Wednesday, August 13, 2008

Invoking Overridden Methods in Javascript

When a subclass defines a method that has the same name as a method in the superclass, the subclass overrides that method. This is a relatively common thing to do when creating subclasses of existing classes. Anytime you define a toString( ) method for a class, you override the toString( ) method of Object, for example.

A method that overrides another often wants to augment the functionality of the overridden method instead of replacing it altogether. To do that, a method must be able to invoke the method that it overrides. Invoking an overridden method is more awkward than invoking a superclass constructor, however.

Let's consider an example. Suppose the Rectangle class had defined a toString( ) method (as it should have in the first place):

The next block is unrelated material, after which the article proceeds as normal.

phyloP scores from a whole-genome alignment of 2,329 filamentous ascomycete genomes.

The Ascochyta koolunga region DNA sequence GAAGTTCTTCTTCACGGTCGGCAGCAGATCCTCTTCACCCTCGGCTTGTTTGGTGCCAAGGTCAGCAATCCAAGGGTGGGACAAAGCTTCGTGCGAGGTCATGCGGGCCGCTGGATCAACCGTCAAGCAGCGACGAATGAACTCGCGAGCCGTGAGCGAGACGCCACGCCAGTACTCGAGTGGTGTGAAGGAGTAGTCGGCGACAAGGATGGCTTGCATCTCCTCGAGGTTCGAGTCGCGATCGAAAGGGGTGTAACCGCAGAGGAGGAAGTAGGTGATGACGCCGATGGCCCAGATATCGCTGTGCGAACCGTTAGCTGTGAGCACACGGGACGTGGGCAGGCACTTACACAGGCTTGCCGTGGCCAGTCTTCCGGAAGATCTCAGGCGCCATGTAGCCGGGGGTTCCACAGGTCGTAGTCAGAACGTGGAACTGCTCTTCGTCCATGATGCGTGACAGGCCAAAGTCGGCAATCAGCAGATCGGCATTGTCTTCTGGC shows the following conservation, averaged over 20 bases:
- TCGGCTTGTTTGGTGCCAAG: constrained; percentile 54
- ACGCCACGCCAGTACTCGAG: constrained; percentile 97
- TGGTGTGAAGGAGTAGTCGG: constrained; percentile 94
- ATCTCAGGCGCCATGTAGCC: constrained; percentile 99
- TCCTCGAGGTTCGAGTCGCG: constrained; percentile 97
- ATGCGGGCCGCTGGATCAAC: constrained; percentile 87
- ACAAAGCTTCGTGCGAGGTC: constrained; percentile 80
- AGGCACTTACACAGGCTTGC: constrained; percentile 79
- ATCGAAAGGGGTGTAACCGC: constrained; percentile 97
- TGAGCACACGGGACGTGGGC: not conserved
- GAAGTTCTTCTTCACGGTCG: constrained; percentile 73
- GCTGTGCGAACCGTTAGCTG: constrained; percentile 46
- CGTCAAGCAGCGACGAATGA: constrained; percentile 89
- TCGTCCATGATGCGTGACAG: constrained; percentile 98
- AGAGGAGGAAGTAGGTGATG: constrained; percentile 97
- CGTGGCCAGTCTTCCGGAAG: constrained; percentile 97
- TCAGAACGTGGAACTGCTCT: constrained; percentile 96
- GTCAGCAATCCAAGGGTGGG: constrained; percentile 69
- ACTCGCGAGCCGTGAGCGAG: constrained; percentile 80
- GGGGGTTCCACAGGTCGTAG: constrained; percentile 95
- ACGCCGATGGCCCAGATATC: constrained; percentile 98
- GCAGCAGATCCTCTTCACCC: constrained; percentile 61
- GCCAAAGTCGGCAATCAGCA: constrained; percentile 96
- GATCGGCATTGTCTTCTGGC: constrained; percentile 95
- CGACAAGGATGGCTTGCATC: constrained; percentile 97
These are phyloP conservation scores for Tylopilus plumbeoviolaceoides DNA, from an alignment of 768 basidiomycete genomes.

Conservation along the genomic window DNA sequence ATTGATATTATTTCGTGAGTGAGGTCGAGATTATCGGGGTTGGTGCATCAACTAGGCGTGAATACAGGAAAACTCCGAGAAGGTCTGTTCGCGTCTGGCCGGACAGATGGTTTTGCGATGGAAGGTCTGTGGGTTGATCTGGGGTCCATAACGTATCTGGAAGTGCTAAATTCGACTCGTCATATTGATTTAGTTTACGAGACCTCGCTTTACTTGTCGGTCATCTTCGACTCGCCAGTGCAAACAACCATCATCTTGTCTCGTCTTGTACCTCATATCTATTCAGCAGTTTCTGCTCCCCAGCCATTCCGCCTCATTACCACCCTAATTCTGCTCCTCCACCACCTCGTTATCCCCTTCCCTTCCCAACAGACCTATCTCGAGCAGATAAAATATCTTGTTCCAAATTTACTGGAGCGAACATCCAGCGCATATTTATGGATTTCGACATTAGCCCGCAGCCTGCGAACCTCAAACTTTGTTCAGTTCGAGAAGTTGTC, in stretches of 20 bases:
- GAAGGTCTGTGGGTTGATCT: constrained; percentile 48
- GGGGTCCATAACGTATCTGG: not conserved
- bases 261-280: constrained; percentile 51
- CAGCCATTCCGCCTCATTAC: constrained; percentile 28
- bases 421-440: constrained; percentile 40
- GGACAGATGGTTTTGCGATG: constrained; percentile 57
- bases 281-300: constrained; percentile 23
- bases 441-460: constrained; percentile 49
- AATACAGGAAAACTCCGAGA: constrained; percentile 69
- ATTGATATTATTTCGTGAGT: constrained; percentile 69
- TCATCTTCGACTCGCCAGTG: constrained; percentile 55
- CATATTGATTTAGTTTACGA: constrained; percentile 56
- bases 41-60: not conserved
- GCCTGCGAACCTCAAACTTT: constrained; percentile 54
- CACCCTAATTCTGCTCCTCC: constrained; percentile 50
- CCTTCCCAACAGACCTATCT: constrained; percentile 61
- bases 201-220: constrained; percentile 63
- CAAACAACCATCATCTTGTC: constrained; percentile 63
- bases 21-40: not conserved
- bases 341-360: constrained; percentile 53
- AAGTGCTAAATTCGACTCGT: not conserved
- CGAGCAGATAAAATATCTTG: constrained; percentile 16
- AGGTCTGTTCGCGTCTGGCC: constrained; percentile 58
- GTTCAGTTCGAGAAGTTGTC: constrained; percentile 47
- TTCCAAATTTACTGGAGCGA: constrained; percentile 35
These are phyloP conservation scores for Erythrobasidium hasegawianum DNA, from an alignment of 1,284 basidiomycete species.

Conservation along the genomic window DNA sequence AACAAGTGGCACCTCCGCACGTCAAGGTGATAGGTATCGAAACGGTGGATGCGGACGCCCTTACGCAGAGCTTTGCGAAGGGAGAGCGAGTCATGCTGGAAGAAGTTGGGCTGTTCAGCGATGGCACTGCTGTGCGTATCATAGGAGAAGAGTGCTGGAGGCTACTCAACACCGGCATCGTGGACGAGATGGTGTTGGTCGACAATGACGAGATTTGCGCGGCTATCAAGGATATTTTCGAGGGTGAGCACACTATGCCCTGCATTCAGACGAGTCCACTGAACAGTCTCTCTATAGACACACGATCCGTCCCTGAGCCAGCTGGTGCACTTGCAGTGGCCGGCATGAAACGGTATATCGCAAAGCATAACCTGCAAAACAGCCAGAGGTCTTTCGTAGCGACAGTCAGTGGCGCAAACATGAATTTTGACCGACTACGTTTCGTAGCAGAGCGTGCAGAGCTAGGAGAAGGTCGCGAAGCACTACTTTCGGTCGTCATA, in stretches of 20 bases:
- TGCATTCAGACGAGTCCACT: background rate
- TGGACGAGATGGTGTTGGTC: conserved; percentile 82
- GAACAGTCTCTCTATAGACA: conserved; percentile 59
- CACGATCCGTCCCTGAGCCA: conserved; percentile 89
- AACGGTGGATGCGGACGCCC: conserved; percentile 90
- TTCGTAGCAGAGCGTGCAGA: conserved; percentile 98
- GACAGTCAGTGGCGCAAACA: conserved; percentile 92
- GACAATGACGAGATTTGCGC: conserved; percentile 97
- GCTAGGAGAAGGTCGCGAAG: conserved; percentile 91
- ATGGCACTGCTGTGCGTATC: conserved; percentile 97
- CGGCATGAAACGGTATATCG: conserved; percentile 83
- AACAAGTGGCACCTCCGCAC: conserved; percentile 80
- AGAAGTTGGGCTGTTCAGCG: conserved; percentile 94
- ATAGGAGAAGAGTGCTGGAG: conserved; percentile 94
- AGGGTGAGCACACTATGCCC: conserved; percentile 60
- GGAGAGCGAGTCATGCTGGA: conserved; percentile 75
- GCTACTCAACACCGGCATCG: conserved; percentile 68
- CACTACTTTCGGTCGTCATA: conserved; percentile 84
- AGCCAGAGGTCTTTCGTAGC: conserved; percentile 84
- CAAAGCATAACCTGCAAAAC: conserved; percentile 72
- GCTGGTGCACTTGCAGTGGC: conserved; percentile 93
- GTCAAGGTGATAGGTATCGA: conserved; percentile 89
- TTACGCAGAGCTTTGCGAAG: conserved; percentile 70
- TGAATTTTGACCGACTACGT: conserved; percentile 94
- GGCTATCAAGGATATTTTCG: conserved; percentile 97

Rectangle.prototype.toString = function( ) {
    return "[" + this.width + "," + this.height + "]";

PositionedRectangle is a simple enough class that its toString( ) method can just return the values of all properties. But for the sake of example, let's handle the position properties and delegate to its superclass for the width and height properties. Here is what the code might look like:

PositionedRectangle.prototype.toString = function( ) {
    return "(" + this.x + "," + this.y + ") " + // our fields
Rectangle.prototype.toString.apply(this); // chain to superclass

The superclass's implementation of toString( ) is a property of the superclass's prototype object. Note that you can't invoke it directly. Invoke it with apply( ) so that you can specify the object on which it should be called.

1 comment:

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